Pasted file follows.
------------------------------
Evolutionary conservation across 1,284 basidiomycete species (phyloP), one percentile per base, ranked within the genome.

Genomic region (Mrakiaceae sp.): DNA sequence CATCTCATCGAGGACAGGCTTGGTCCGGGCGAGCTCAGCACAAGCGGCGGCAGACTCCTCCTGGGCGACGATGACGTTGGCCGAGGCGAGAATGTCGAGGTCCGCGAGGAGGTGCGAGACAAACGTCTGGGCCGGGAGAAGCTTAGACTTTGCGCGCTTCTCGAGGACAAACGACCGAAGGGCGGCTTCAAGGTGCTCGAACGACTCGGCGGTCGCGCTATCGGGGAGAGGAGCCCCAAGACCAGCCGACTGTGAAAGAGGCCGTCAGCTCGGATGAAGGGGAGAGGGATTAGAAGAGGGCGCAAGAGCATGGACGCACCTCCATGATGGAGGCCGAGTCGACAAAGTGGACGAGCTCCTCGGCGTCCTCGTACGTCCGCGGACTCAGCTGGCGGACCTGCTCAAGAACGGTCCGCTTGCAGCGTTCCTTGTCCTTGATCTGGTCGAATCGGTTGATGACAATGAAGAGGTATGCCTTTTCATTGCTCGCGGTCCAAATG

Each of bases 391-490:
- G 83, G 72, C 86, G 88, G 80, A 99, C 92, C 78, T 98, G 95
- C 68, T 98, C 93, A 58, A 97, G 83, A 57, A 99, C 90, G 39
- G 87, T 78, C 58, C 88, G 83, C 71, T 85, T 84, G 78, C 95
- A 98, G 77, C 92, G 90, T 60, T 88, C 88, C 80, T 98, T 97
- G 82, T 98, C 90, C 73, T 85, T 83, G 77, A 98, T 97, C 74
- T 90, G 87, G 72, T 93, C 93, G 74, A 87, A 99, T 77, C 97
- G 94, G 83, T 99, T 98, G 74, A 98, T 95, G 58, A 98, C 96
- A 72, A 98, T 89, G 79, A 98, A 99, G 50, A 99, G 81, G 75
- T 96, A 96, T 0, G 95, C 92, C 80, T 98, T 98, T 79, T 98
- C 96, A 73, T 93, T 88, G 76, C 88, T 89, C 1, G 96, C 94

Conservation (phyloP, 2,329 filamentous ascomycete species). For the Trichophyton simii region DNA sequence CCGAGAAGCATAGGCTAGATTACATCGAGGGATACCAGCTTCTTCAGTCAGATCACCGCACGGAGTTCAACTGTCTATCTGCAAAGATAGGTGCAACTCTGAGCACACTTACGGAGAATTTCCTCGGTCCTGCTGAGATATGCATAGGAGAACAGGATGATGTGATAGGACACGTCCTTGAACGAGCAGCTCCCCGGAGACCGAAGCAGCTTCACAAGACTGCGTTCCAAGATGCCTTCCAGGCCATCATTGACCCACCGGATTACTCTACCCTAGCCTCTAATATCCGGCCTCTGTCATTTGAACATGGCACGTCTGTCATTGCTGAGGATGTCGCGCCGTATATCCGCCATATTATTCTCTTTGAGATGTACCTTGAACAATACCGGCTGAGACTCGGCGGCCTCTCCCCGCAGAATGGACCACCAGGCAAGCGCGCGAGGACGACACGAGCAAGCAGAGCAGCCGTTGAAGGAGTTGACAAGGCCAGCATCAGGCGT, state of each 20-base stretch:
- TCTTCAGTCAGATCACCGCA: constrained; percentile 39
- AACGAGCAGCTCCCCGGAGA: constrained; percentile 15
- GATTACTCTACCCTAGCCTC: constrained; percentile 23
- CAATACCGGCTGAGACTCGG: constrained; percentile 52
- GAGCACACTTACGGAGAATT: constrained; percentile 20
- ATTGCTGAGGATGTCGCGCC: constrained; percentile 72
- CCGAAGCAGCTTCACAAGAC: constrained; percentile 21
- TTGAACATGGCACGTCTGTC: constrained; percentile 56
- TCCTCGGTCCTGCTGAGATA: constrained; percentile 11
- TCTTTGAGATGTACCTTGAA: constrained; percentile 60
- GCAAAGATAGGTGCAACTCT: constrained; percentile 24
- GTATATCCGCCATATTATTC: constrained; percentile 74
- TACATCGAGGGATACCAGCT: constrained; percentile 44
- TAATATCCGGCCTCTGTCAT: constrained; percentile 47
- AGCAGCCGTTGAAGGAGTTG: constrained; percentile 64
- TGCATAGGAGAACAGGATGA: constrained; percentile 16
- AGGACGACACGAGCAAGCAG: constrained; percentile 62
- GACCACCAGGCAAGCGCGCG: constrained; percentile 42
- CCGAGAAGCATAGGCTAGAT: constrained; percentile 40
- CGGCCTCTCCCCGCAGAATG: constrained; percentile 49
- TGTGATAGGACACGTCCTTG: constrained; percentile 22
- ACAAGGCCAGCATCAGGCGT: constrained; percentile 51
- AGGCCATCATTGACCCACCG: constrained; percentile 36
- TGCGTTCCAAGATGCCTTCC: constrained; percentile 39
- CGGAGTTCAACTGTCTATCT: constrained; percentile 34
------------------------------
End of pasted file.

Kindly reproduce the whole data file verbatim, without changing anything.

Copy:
Evolutionary conservation across 1,284 basidiomycete species (phyloP), one percentile per base, ranked within the genome.

Genomic region (Mrakiaceae sp.): DNA sequence CATCTCATCGAGGACAGGCTTGGTCCGGGCGAGCTCAGCACAAGCGGCGGCAGACTCCTCCTGGGCGACGATGACGTTGGCCGAGGCGAGAATGTCGAGGTCCGCGAGGAGGTGCGAGACAAACGTCTGGGCCGGGAGAAGCTTAGACTTTGCGCGCTTCTCGAGGACAAACGACCGAAGGGCGGCTTCAAGGTGCTCGAACGACTCGGCGGTCGCGCTATCGGGGAGAGGAGCCCCAAGACCAGCCGACTGTGAAAGAGGCCGTCAGCTCGGATGAAGGGGAGAGGGATTAGAAGAGGGCGCAAGAGCATGGACGCACCTCCATGATGGAGGCCGAGTCGACAAAGTGGACGAGCTCCTCGGCGTCCTCGTACGTCCGCGGACTCAGCTGGCGGACCTGCTCAAGAACGGTCCGCTTGCAGCGTTCCTTGTCCTTGATCTGGTCGAATCGGTTGATGACAATGAAGAGGTATGCCTTTTCATTGCTCGCGGTCCAAATG

Each of bases 391-490:
- G 83, G 72, C 86, G 88, G 80, A 99, C 92, C 78, T 98, G 95
- C 68, T 98, C 93, A 58, A 97, G 83, A 57, A 99, C 90, G 39
- G 87, T 78, C 58, C 88, G 83, C 71, T 85, T 84, G 78, C 95
- A 98, G 77, C 92, G 90, T 60, T 88, C 88, C 80, T 98, T 97
- G 82, T 98, C 90, C 73, T 85, T 83, G 77, A 98, T 97, C 74
- T 90, G 87, G 72, T 93, C 93, G 74, A 87, A 99, T 77, C 97
- G 94, G 83, T 99, T 98, G 74, A 98, T 95, G 58, A 98, C 96
- A 72, A 98, T 89, G 79, A 98, A 99, G 50, A 99, G 81, G 75
- T 96, A 96, T 0, G 95, C 92, C 80, T 98, T 98, T 79, T 98
- C 96, A 73, T 93, T 88, G 76, C 88, T 89, C 1, G 96, C 94

Conservation (phyloP, 2,329 filamentous ascomycete species). For the Trichophyton simii region DNA sequence CCGAGAAGCATAGGCTAGATTACATCGAGGGATACCAGCTTCTTCAGTCAGATCACCGCACGGAGTTCAACTGTCTATCTGCAAAGATAGGTGCAACTCTGAGCACACTTACGGAGAATTTCCTCGGTCCTGCTGAGATATGCATAGGAGAACAGGATGATGTGATAGGACACGTCCTTGAACGAGCAGCTCCCCGGAGACCGAAGCAGCTTCACAAGACTGCGTTCCAAGATGCCTTCCAGGCCATCATTGACCCACCGGATTACTCTACCCTAGCCTCTAATATCCGGCCTCTGTCATTTGAACATGGCACGTCTGTCATTGCTGAGGATGTCGCGCCGTATATCCGCCATATTATTCTCTTTGAGATGTACCTTGAACAATACCGGCTGAGACTCGGCGGCCTCTCCCCGCAGAATGGACCACCAGGCAAGCGCGCGAGGACGACACGAGCAAGCAGAGCAGCCGTTGAAGGAGTTGACAAGGCCAGCATCAGGCGT, state of each 20-base stretch:
- TCTTCAGTCAGATCACCGCA: constrained; percentile 39
- AACGAGCAGCTCCCCGGAGA: constrained; percentile 15
- GATTACTCTACCCTAGCCTC: constrained; percentile 23
- CAATACCGGCTGAGACTCGG: constrained; percentile 52
- GAGCACACTTACGGAGAATT: constrained; percentile 20
- ATTGCTGAGGATGTCGCGCC: constrained; percentile 72
- CCGAAGCAGCTTCACAAGAC: constrained; percentile 21
- TTGAACATGGCACGTCTGTC: constrained; percentile 56
- TCCTCGGTCCTGCTGAGATA: constrained; percentile 11
- TCTTTGAGATGTACCTTGAA: constrained; percentile 60
- GCAAAGATAGGTGCAACTCT: constrained; percentile 24
- GTATATCCGCCATATTATTC: constrained; percentile 74
- TACATCGAGGGATACCAGCT: constrained; percentile 44
- TAATATCCGGCCTCTGTCAT: constrained; percentile 47
- AGCAGCCGTTGAAGGAGTTG: constrained; percentile 64
- TGCATAGGAGAACAGGATGA: constrained; percentile 16
- AGGACGACACGAGCAAGCAG: constrained; percentile 62
- GACCACCAGGCAAGCGCGCG: constrained; percentile 42
- CCGAGAAGCATAGGCTAGAT: constrained; percentile 40
- CGGCCTCTCCCCGCAGAATG: constrained; percentile 49
- TGTGATAGGACACGTCCTTG: constrained; percentile 22
- ACAAGGCCAGCATCAGGCGT: constrained; percentile 51
- AGGCCATCATTGACCCACCG: constrained; percentile 36
- TGCGTTCCAAGATGCCTTCC: constrained; percentile 39
- CGGAGTTCAACTGTCTATCT: constrained; percentile 34